Studies have shown that students who are physically active tend to test better academically. Recently, researchers from the University of Madrid tested for possible associations between certain types of physical fitness—motor ability, cardiorespiratory capacity and strength—and scholastic performance.
Are you training for a race or a run or exercising for health benefits? Did you know that recovery from training is actually more important than the training itself, as repair and rebuilding of damaged muscle tissue can occur only during a recovery period.
Charlie Hoolihan, director of personal training for the Pelican Athletic Club in Mandeville, Louisiana, talks below about two crucial steps for recovery:
Let your clients know that their positive outlook on life can contribute to better health for their partners and for themselves. A study published in the Journal of Psychosomatic Research (2014; doi: 10.1016/j.jpsychores.201 4.03.104) found that people with an optimistic spouse had better physical functioning and fewer chronic illnesses than people with a more pessimistic partner—and the relationship between optimism and health did not lessen as more years passed.
Several research reports have shone an unfavorable spotlight on the impact of prolonged sitting on health and mortality rates.
A study from the American Cancer Society, The Cooper Institute and the University of Texas suggests that while extended bouts of sitting can lead to health problems, regular exercise may soften the impact.
In another recent study of the effects of exercise on academic performance, researchers looked at how much exercise is required to enhance student attention and reading comprehension. The scientists also wanted to know if results would be different for low and high-income families.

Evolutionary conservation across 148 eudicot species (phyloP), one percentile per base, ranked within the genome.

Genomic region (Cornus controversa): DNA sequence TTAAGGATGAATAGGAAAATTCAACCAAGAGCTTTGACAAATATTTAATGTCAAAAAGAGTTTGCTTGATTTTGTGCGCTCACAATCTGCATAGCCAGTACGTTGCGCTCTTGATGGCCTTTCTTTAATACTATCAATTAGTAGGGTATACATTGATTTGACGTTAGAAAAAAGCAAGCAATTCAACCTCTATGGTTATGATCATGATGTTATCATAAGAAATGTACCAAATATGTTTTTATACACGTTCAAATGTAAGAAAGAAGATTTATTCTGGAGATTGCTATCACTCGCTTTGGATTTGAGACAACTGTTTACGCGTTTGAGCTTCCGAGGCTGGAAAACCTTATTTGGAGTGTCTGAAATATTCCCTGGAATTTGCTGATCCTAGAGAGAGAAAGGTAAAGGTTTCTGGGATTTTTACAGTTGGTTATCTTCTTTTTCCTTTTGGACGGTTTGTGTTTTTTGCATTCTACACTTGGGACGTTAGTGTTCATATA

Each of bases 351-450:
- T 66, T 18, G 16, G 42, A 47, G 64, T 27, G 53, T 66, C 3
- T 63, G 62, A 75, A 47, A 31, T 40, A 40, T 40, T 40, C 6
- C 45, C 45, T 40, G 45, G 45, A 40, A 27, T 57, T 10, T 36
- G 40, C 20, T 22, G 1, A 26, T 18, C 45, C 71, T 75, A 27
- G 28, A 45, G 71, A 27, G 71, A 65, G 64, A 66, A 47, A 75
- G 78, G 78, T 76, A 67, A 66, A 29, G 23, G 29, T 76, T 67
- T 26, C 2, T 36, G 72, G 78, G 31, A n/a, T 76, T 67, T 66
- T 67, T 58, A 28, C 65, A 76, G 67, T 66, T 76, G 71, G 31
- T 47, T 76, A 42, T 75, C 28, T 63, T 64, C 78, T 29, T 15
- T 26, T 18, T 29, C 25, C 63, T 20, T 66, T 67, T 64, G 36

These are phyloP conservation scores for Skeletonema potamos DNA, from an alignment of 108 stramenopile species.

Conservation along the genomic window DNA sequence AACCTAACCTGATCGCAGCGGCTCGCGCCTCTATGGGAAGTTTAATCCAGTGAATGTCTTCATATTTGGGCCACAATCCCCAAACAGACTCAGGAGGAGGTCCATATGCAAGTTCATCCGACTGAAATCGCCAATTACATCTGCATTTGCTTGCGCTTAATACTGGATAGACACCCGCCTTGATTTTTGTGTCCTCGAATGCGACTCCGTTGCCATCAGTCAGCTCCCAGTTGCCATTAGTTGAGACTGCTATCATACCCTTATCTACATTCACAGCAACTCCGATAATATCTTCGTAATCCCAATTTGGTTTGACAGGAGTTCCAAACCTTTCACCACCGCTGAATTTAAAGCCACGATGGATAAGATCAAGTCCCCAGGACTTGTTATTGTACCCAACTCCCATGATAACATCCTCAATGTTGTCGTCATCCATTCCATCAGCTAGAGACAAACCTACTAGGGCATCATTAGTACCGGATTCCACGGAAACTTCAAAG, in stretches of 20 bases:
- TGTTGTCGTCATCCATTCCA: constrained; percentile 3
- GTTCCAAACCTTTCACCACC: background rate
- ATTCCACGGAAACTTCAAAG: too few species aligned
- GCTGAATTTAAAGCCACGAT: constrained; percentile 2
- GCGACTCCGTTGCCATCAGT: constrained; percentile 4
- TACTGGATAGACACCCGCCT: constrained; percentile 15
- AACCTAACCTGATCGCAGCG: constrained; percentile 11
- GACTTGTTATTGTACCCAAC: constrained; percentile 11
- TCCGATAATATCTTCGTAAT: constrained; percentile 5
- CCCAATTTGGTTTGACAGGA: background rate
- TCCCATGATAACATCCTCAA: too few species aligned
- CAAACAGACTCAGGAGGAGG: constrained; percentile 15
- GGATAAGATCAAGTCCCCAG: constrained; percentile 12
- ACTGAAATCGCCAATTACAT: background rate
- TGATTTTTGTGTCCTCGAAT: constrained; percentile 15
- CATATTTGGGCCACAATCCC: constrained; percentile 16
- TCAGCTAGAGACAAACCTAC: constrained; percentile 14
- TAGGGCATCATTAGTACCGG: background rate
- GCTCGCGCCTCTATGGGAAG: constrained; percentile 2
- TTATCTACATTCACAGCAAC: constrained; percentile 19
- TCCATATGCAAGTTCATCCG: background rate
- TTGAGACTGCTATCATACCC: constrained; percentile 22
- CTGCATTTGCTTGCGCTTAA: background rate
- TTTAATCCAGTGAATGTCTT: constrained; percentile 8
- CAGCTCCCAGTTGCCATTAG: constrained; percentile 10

“I’ve been active much of my life but have also struggled with depression from a young age,” says Kris Cameron, ACE-certified personal trainer and owner of ReNu Your Life—Mobile Personal Training & Wellness in Iowa City, Iowa. “About 18 years ago I was put on a very low dose of Zoloft (25 milligrams). It helped, but I also continued to be active, to work out—and I started my training career.
newsletter_teaser: “I’ve been active much of my life but have also struggled with depression from a young age,” says Kris Cameron, ACE-certified personal trainer and owner of ReNu Your Life—Mobile Personal Training & Wellness in Iowa City, Iowa.
Scientific understanding of mental health disorders is increasing—and exercise is emerging as a potent healing tool. Evidence has shown that exercise and physical activity can alleviate or help manage symptoms of the two most common disorders—anxiety and depression.
R. was carrying 311 pounds on her 5-foot-8-inch frame when she had blood work done at a “Know Your Numbers” workplace event. The results were so grim that the staff volunteered to take her to the hospital. When the doctor told R. that she might not have lived much longer had she not come in immediately, R. realized she owed her life to her employer, Clayton Homes. “Thanks for the wake-up call,” R. said. “I’m now 60 pounds lighter, I feel 10 times better, and I will continue this battle and lose more weight.
Did you know that your brain is incredibly dynamic? It can change its structure and function by adding new neurons, making new connections between neurons and even creating brand-new blood vessels, all in response to exercise.
Jeffrey A. Kleim, PhD, associate professor in the Arizona State University School of Biological and Health Systems Engineering, shares the following insights on how exercise impacts the brain. newsletter_teaser: Did you know that your brain is incredibly dynamic? It can change its structure and function by adding new neurons, making new connections between neurons and even creating brand-new blood vessels, all in response to exercise.